by Deborah Harter Williams
Licensed private detective, Laura Holt (Stephanie Zimbalist) opens her own detective agency only to find that clients don’t want to hire a woman. So she invents a fictitious male boss named Remington Steele. It works like a charm. That is until a former thief/con man (Pierce Brosnan) shows up and publicly assumes the identity of Remington Steele. Drama, comedy and romance ensue.
The initial concept came from television director Robert Butler in 1969 when he pitched the idea of a female PI to Grant Tinker. Tinker felt the idea was ahead of its time. But in 1980 Butler called him back. Tinker now headed MTM Enterprises, with successes like The Mary Moore Show, Lou Grant, The White Shadow, and Hill Street Blues. They decided to give Laura another chance.
It didn’t come together until writer Michael Gleason expanded the premise of the fictitious boss by asking “Wouldn’t it be great if he showed up and made her crazy?” They pitched it to NBC in 1981 and got turned down. But a year later Tinker himself became the chairman of NBC and a pilot was ordered.
Butler directed the pilot and it sold, not a big surprise for someone with an outstanding track record of delivering successful pilot episodes. Hogan’s Heroes, Batman, Hill Street Blues, Moonlighting, Sisters and Lois & Clark are all benefited from his piloting skills.
Besides Gleason, the shows writers included Glenn Gordon Caron, who went on to create Moonlighting with the same kind of romantic comedy dynamic as Steele. Other writers who went on to write/create great series were Lee David Zlotoff (MacGyver), Jeff Melvoin (Northern Exposure, Alias), Brad Kern (Charmed, Louis & Clark) and John Wirth (Picket Fences, Nash Bridges).
Legacies and Links–
The show reached both backward and forward in its influences. It could easily be said that Pierce Brosnan as Remington Steele was the spiritual Godfather to NCIS’ Anthony DiNozzo and his movie references, White Collar’s Neal Caffrey (gentleman thief and well dressed con-man with multiple passports) and, of course Brosnan’s own portrayal of James Bond. The sparring partners, sexual tension with a dose of humor, and the will-they-won’t-they-while-still-solving-the-crime continues to appeal today in both Bones and Castle.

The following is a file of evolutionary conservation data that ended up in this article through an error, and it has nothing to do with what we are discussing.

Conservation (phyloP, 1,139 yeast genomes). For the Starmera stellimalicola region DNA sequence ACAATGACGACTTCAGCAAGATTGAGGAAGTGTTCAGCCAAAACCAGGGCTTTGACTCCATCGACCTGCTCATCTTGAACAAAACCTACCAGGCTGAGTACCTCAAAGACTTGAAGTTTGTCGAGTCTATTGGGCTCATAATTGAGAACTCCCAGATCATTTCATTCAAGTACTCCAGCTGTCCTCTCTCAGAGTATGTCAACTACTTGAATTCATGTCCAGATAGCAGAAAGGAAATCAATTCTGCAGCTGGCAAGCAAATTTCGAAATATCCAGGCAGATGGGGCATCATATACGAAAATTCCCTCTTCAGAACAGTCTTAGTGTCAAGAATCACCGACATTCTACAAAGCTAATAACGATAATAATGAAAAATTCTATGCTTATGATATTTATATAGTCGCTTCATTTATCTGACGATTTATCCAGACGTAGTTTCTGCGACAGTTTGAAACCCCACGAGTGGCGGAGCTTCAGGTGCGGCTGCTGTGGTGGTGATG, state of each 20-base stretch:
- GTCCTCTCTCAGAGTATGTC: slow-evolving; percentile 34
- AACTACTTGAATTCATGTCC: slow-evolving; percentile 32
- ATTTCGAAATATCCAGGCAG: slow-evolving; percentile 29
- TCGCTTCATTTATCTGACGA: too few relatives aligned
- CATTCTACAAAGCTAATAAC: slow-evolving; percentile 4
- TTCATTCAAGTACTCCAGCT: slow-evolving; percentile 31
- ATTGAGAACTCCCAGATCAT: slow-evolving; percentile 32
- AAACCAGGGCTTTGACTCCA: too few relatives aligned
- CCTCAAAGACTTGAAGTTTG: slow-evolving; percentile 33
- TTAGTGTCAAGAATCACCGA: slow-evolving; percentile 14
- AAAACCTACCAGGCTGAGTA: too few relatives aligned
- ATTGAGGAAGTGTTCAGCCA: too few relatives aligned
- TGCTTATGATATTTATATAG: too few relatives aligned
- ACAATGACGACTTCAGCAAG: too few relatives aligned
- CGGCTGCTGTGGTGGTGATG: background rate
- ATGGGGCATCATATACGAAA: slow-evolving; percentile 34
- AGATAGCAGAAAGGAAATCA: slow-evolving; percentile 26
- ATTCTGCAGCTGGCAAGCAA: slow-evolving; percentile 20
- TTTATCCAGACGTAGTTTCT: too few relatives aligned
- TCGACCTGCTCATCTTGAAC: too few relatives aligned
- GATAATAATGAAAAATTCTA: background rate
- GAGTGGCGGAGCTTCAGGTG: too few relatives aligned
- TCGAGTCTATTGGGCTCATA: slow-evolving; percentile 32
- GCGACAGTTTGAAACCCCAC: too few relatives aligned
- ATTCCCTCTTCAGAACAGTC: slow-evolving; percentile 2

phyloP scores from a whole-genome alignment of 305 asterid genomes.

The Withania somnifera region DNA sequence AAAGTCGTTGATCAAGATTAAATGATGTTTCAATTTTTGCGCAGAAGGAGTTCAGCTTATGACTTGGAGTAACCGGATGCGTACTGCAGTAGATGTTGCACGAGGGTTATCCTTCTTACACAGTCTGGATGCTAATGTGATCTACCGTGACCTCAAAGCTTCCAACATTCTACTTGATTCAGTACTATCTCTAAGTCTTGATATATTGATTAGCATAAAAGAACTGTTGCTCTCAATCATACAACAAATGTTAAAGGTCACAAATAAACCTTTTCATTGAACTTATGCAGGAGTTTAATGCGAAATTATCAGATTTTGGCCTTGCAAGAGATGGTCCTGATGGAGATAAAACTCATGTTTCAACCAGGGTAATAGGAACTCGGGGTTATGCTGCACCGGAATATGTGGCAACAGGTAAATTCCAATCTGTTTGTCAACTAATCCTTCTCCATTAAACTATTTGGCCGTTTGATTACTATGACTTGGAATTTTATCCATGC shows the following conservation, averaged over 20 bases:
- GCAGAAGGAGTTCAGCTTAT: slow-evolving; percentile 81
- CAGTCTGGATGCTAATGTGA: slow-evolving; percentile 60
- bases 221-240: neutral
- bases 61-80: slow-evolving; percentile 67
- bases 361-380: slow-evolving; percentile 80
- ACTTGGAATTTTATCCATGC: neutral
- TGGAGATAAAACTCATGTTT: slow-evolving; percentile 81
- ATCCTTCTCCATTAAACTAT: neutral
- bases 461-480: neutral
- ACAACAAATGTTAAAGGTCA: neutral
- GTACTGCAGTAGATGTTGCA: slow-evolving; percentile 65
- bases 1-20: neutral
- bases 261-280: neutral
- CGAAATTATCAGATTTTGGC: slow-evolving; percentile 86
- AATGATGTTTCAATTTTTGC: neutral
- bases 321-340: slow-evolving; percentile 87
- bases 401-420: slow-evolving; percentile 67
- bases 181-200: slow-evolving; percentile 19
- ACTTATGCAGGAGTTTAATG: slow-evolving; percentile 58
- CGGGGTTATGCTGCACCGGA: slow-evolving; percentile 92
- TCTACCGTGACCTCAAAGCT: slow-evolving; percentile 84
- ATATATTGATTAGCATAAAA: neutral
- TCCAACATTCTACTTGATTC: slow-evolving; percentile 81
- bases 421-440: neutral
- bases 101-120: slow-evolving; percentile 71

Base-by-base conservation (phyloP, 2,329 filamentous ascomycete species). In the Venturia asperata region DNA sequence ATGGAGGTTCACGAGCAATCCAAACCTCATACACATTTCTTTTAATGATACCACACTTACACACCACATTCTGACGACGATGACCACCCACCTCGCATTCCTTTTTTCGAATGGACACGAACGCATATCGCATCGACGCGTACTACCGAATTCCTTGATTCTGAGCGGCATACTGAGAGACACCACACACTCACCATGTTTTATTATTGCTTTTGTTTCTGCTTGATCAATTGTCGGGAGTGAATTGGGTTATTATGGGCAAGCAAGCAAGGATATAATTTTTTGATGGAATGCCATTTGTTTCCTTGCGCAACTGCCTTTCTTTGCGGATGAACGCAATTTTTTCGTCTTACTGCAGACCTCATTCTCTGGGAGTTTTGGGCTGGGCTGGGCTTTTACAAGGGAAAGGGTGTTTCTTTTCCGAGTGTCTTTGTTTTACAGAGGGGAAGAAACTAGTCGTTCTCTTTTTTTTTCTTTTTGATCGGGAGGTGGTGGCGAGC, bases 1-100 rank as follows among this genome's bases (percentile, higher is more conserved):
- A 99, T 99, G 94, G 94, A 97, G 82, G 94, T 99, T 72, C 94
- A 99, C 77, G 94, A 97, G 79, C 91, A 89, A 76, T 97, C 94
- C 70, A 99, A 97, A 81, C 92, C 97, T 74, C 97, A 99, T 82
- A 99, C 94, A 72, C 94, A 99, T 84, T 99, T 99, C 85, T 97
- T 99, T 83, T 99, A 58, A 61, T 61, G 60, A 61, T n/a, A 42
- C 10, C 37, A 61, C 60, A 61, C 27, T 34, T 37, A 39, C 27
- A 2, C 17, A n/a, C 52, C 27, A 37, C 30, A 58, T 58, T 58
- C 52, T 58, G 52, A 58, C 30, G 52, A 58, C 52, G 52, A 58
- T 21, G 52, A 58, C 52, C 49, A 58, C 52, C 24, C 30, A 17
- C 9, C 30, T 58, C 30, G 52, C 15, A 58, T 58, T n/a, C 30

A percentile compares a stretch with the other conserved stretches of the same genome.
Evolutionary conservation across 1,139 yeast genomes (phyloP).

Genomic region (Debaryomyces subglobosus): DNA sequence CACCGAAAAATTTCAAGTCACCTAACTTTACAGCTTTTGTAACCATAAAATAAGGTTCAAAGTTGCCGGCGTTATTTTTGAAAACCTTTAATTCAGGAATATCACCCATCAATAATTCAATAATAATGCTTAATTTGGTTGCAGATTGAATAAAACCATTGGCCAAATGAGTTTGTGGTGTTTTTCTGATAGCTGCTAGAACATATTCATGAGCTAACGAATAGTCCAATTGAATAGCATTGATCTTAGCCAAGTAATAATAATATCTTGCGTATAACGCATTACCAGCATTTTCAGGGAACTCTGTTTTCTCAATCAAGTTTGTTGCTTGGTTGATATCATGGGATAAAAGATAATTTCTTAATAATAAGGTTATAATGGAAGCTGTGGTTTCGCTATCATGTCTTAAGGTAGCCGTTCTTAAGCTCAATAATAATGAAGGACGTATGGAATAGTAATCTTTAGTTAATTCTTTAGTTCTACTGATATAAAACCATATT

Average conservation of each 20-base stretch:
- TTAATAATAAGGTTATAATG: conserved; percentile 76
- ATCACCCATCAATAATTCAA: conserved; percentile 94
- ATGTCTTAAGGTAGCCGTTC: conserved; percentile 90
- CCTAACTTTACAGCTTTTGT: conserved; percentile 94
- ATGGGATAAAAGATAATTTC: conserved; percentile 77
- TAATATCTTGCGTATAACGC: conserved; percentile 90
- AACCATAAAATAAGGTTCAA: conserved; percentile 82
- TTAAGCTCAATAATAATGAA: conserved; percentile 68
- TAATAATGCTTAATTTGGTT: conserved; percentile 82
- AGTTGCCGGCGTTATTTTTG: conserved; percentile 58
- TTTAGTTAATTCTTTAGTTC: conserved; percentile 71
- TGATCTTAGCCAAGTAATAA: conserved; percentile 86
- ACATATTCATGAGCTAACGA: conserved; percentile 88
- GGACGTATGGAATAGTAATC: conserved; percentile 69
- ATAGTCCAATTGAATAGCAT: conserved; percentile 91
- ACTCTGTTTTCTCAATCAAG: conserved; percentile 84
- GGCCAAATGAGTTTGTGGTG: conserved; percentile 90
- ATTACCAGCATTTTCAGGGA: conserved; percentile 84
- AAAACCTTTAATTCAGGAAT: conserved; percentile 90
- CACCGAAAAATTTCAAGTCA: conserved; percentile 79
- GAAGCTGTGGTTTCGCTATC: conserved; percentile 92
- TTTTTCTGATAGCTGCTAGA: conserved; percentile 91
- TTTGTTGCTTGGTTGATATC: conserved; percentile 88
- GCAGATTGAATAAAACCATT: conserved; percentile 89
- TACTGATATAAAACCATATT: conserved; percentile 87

Casting Efrem Zimbalist, Jr., father of Stephanie Zimbalist (IRL–in real life), as the father of Remington Steele (OTV–on TV) was a fine nod to the private detective genre. Zimbalist did quite a bit to advance the field as Stuart Bailey of 77 Sunset Strip (1958–1964) and put in more years in law enforcement as Inspector Lewis Erskine (The FBI 1965–1974). He got to play on the other side as Daniel Chalmers on Remington Steele. In those episodes, when I looked back and forth between the two leads I had trouble remembering whose father he really was.
While Laura Holt was not the first female private eye on a television series (that would probably have been Honey West in 1965), she was credited with being a strong role model. Even though there was a lot of humor in the show, it was more often Steele who did the pratfall or was the butt of the joke. Laura was clearly running the show.
Zimbalist was both energetic and athletic in running, jumping and scaling fences in pursuit of the bad guys. (Unlike some of today’s female leads, she actually wore shoes that she could run it.) And it turns out that 1982 was a good year for female detectives with both Kinsey Milhone (A is for Alibi) and V.I. Warshawski (Indemnity Only) making their debuts.
Episode to Remember–“Vintage Steele”
A body found in a vat of wine keeps disappearing. Monks sworn to a vow of silence are questioned via a game of charades. There is also an old boyfriend and a striptease. This episode, written by Susan Baskin, was great screwball comedy, in the tradition of Bringing Up Baby and alive today in some of the better episodes of Psych.
(To see how the series got started try “License to Steele”. DVDs and downloads available through Amazon.)
Test of time–
The show inevitably looks dated with the 1980s clothing (pussycat bows?!) and classic Henry Mancini score. And yet, maybe Laura is still right. It’s hard for a woman P.I. to survive. There have not been many female private detectives on the big or small screen in recent years, until the tough and illusive Kalinda Sharma showed up on The Good Wife.
If you remember any TV women P.I.s or want to recommend a show for a “TV Flashback”, let us know.
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